There are more than just a few colorful characters in Denver history and Frank Bonfils is most certainly one of them! Born in Missouri in 1860, Frank Gilmer Bonfils claimed to be of Corsican descent. In fact, Frank Bonfils' father, "Americanized" the family name from Buonfiglio to Bonfils.
Frank Bonfils briefly attended West Point before dropping out. He then earned a handsome living in land speculation throughout the southwest. Frank Bonfils moved to Denver in the 1893 with over $800,000.
In 1895, Frank Bonfils, along with Harry Tammen bought the failing Denver Post Newspaper for a mere $12,500 and built it into one of the largest, most successful newspapers in the entire country earning Frank Bonfils the nickname the "Desperate Desmond" of western journalism. It was not uncommon for the social parties of Frank Bonfils to be front page news. Frank Bonfils would also put his daughter Helen's picture on the front page of the society section of the Denver Post stating:
"Vivacious, Sagacious, Describe a Publisher's Daughter, True blue and gracious, Oh, bless the Gods who Wrought Her!".
It was Frank Bonfils newspaper after all! Frank Bonfils' daugher, was Helen Bonfils of the Wood-Morris-Bonfils House. Bonfils was married to Belle Bonfils for whom his daughter Helen founded the Belle Bonfils Memorial Blood Bank in Denver in 1943.
Frank Bonfils was a handsome man, known for his gambling, flamboyance, boldness and sometimes unscrupulous behavior. In 1899, Frank Bonfils and Harry Tammen were both badly beaten and shot by Denver attorney W. W. Anderson for what Anderson believed was biased press regarding his affiliation with notorious Colorado Cannibal Alfred Packer (that story is for another upcoming blog). Both Frank Bonfils and Harry Tammen survived despite each being shot several times. It seems, that Anderson was not the only person who disliked Frank Bonfils' and Harry Tammen's style of journalism. In 1900, both Frank Bonfils and Harry Tammen were horsewhipped again by another individual who felt that he was not treated fairly in the Denver Post. Supposedly, Frank Bonfils was also hospitalized at one time by a beating given to him by an allegedly jealous husband.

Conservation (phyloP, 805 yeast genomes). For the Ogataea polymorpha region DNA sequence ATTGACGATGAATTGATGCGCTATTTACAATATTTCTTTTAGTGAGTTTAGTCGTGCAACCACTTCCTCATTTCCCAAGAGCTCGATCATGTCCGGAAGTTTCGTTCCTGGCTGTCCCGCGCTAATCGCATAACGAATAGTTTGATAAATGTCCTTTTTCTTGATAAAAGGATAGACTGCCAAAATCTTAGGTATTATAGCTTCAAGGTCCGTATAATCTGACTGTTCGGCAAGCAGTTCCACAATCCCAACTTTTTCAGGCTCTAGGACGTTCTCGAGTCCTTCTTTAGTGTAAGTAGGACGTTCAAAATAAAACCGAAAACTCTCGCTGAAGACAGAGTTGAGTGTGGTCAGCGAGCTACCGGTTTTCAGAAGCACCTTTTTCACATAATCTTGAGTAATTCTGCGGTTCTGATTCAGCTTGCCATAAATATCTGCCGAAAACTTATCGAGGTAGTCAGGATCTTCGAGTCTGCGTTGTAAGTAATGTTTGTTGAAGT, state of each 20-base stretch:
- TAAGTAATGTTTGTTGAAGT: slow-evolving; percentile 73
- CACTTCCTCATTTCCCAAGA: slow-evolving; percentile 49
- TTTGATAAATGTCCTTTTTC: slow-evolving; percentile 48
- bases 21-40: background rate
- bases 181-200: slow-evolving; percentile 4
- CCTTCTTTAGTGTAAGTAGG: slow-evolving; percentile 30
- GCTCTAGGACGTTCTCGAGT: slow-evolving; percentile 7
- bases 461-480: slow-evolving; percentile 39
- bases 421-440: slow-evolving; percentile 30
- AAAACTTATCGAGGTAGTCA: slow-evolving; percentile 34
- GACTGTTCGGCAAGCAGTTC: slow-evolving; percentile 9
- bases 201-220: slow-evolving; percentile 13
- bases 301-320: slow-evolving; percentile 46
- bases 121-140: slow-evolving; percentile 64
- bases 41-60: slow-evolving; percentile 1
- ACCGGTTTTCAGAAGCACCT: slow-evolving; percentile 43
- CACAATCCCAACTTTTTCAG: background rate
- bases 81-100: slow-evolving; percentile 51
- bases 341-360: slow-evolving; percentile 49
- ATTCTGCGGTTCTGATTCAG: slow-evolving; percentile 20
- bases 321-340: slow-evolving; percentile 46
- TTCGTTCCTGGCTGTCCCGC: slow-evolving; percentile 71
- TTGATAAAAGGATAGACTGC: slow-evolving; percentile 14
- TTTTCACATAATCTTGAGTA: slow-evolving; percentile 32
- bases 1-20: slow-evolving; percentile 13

In 1933, Frank Bonfils left his office at the Denver Post complaining of an ear ache. Doctors and nurses were called to his mansion on 10th Ave, but one week later, Frank Bonfils died at his home at the age of 72. Encephalitis due to the ear infection was the cause of death. Encephalitis is a swelling of the brain. Frank Bonfils is interred at Fairmount Cemetery.
Whether it be from the Blood Bank that bares the name, or the theater at DCPA courtesy of daughter Helen, Bonfils, of Frank Bonfils fame is a Denver philanthropic institution.